The advocacy group "Evangelicals for Marriage Equality" responded to recent criticism from Christians arguing against the recognition of same-sex marriage by saying supporters of EME are not compromising Christian beliefs and are instead focused specifically on gay unions receiving the same government recognition and rights as traditional married couples do.
"We've been very clear in our Statement of Belief that it's not our intent to water down our faith or compromise our deeply-held Christian beliefs," EME spokesman Brandan Robertson told The Christian Post. "That's why we've focused specifically on government recognition of same-sex relationships — bestowing the same rights (e.g. hospital visitation, funeral preparation) and tax treatments on a committed same-sex relationship as we do on opposite sex relationships."
Asked to respond to an op-ed by Andrew T. Walker, director of Policy Studies for the Ethics and Religious Liberty Commission of the Southern Baptist Convention, in which he wrote that no "real arguments" were made to support same-sex marriages, Robertson said Walker was misinformed. more >>
The willingness of religious congregations to accept gays and lesbians as members, and even volunteer leaders, increased significantly between 2006 and 2012, except in the case of Catholic churches, a new study shows.
The overall acceptance of gay and lesbian members increased from 37.4 percent to 48 percent, but decreased from 74 percent to 53 percent in Catholic churches, over the six years, according to Duke University's National Congregations Study, which involved interviews with representatives of 1,331 American congregations.
The number of congregations open to gays and lesbians in volunteer leadership roles also increased from about 18 percent to 26.4 percent, the study says. more >>
A federal appeals court panel has upheld New Jersey's law banning sexual orientation change therapy for minors, in agreement with a lower court decision.
Three judges from the Third Circuit Court of Appeals ruled Thursday in King v. Christie that while they held some disagreement with an earlier district court decision, they still affirmed the decision against the plaintiffs.
At issue was New Jersey's A3371, a law passed in 2013 with strong bipartisan support, which bans conversion therapy for LGBT minors. more >>
Reaction to the launch earlier this week of a group calling itself "Evangelicals for Marriage Equality" heralded by an op-ed in TIME by its spokesman, was met with harsh criticism from some Christians, including the assertion that no "real arguments" were made to support same-sex marriages.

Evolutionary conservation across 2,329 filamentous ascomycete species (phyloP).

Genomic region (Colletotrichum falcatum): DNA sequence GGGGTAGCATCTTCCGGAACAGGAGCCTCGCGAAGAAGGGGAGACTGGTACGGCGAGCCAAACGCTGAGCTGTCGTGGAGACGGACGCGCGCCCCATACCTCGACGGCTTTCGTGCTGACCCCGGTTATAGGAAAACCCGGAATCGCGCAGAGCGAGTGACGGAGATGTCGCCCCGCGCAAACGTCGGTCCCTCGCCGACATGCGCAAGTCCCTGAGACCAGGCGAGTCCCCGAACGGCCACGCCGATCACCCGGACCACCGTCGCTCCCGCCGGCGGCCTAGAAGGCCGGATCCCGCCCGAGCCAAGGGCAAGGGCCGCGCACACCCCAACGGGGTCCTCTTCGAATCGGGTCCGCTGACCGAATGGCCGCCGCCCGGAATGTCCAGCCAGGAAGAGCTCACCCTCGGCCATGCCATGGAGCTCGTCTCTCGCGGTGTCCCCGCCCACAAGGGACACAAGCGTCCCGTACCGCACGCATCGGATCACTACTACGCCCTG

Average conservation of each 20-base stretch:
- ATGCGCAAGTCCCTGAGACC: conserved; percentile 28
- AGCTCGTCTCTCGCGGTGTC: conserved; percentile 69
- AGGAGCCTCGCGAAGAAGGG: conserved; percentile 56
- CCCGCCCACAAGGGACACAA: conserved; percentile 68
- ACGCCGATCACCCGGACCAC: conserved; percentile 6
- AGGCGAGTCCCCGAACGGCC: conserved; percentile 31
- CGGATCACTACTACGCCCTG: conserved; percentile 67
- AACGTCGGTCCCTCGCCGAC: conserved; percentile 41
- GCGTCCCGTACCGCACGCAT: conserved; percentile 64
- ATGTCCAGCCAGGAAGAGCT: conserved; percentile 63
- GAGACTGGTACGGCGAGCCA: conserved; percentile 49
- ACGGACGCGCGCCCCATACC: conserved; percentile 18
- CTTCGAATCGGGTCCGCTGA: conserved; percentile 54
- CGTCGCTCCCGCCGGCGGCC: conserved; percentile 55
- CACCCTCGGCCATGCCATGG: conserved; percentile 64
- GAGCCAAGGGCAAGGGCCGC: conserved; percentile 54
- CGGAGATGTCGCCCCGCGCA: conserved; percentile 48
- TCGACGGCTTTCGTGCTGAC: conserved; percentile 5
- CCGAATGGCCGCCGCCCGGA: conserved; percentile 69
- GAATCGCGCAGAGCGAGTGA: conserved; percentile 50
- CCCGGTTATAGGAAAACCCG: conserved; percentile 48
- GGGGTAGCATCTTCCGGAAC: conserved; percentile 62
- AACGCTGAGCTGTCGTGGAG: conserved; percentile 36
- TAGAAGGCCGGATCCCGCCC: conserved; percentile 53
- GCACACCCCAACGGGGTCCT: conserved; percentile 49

"I eagerly await the young evangelical that finally convinces me that the Bible and human history are wrong on marriage and that justice requires that both Christianity and society bestow marriage on same-sex relationships," wrote Andrew T. Walker, director of Policy Studies for the Ethics and Religious Liberty Commission of the Southern Baptist Convention.
Walker responded to EME spokesman Brandan Robertson's piece in which he explains why the initiative for evangelicals to support "civil marriage equality" was launched, with his own op-ed the next day in TIME, "An Evangelical Defense of Traditional Marriage." more >>
In this story from New Zealand, two male friends (who are not gay, by the way) are about to marry each other.
Part of their motive:
Engineering student Travis McIntosh, 23, and teacher Matt McCormick, 24, will tie the knot to win a "The Edge" radio station competition and a trip to the 2015 Rugby World Cup in England. more >>
Gambia is on the verge of enacting a law that would sentence its citizens to life in prison if convicted of aggravated homosexuality. Leading human rights groups have urged Gambian President Yahya Jammeh not to sign the legislation into law, though Amnesty International says it is unlikely he will be persuaded against it.
The country's current law imposes jail terms of up to 14 years for people charged with engaging in hoomosexual acts. The new law, passed by the National Assembly in August, would impose life in prison for those who break its aggravated homosexuality laws, and pertains to repeat offenders, people who are HIV-positive and those who sexually assault a minor.
"Gambia's bill is a copycat of the Ugandan legislation," Adotei Akwei, Amnesty International's managing director of government relations, claimed in an interview with MSNBC. "We expect [Jammeh] to sign it into law. He's never held back on a threat he's made." more >>